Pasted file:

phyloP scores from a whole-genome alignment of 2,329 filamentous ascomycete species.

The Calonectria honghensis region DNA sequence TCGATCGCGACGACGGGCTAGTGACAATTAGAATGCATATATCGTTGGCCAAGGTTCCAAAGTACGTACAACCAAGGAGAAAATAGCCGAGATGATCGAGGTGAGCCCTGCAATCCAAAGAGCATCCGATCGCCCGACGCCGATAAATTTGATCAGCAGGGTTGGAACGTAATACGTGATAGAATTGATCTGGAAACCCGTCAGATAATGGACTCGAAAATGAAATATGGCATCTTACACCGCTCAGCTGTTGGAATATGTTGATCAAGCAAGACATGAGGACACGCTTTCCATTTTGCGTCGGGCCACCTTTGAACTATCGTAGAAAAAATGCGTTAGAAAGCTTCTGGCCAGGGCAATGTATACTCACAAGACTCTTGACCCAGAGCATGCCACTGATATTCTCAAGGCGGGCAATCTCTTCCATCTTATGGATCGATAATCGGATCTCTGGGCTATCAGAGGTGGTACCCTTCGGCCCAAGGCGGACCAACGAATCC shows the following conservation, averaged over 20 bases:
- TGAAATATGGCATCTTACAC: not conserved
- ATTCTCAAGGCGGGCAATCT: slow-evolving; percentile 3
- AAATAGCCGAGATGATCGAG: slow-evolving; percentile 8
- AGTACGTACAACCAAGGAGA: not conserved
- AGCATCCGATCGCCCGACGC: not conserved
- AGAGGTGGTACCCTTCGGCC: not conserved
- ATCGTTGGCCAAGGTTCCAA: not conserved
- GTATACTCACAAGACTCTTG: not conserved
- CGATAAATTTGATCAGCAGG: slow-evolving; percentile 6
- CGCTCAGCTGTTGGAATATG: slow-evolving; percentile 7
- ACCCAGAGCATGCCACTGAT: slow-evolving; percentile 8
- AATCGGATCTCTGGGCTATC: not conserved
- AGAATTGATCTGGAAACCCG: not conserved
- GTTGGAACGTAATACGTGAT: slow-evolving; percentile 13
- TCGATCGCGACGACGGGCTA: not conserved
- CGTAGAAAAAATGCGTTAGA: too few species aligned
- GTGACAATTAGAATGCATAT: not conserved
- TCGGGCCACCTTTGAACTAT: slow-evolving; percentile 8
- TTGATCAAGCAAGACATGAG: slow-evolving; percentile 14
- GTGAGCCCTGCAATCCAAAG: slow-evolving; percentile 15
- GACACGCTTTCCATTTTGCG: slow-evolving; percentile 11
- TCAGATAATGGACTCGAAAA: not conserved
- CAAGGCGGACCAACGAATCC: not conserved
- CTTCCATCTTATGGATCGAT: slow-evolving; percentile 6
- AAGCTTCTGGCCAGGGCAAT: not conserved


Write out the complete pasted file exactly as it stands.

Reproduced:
phyloP scores from a whole-genome alignment of 2,329 filamentous ascomycete species.

The Calonectria honghensis region DNA sequence TCGATCGCGACGACGGGCTAGTGACAATTAGAATGCATATATCGTTGGCCAAGGTTCCAAAGTACGTACAACCAAGGAGAAAATAGCCGAGATGATCGAGGTGAGCCCTGCAATCCAAAGAGCATCCGATCGCCCGACGCCGATAAATTTGATCAGCAGGGTTGGAACGTAATACGTGATAGAATTGATCTGGAAACCCGTCAGATAATGGACTCGAAAATGAAATATGGCATCTTACACCGCTCAGCTGTTGGAATATGTTGATCAAGCAAGACATGAGGACACGCTTTCCATTTTGCGTCGGGCCACCTTTGAACTATCGTAGAAAAAATGCGTTAGAAAGCTTCTGGCCAGGGCAATGTATACTCACAAGACTCTTGACCCAGAGCATGCCACTGATATTCTCAAGGCGGGCAATCTCTTCCATCTTATGGATCGATAATCGGATCTCTGGGCTATCAGAGGTGGTACCCTTCGGCCCAAGGCGGACCAACGAATCC shows the following conservation, averaged over 20 bases:
- TGAAATATGGCATCTTACAC: not conserved
- ATTCTCAAGGCGGGCAATCT: slow-evolving; percentile 3
- AAATAGCCGAGATGATCGAG: slow-evolving; percentile 8
- AGTACGTACAACCAAGGAGA: not conserved
- AGCATCCGATCGCCCGACGC: not conserved
- AGAGGTGGTACCCTTCGGCC: not conserved
- ATCGTTGGCCAAGGTTCCAA: not conserved
- GTATACTCACAAGACTCTTG: not conserved
- CGATAAATTTGATCAGCAGG: slow-evolving; percentile 6
- CGCTCAGCTGTTGGAATATG: slow-evolving; percentile 7
- ACCCAGAGCATGCCACTGAT: slow-evolving; percentile 8
- AATCGGATCTCTGGGCTATC: not conserved
- AGAATTGATCTGGAAACCCG: not conserved
- GTTGGAACGTAATACGTGAT: slow-evolving; percentile 13
- TCGATCGCGACGACGGGCTA: not conserved
- CGTAGAAAAAATGCGTTAGA: too few species aligned
- GTGACAATTAGAATGCATAT: not conserved
- TCGGGCCACCTTTGAACTAT: slow-evolving; percentile 8
- TTGATCAAGCAAGACATGAG: slow-evolving; percentile 14
- GTGAGCCCTGCAATCCAAAG: slow-evolving; percentile 15
- GACACGCTTTCCATTTTGCG: slow-evolving; percentile 11
- TCAGATAATGGACTCGAAAA: not conserved
- CAAGGCGGACCAACGAATCC: not conserved
- CTTCCATCTTATGGATCGAT: slow-evolving; percentile 6
- AAGCTTCTGGCCAGGGCAAT: not conserved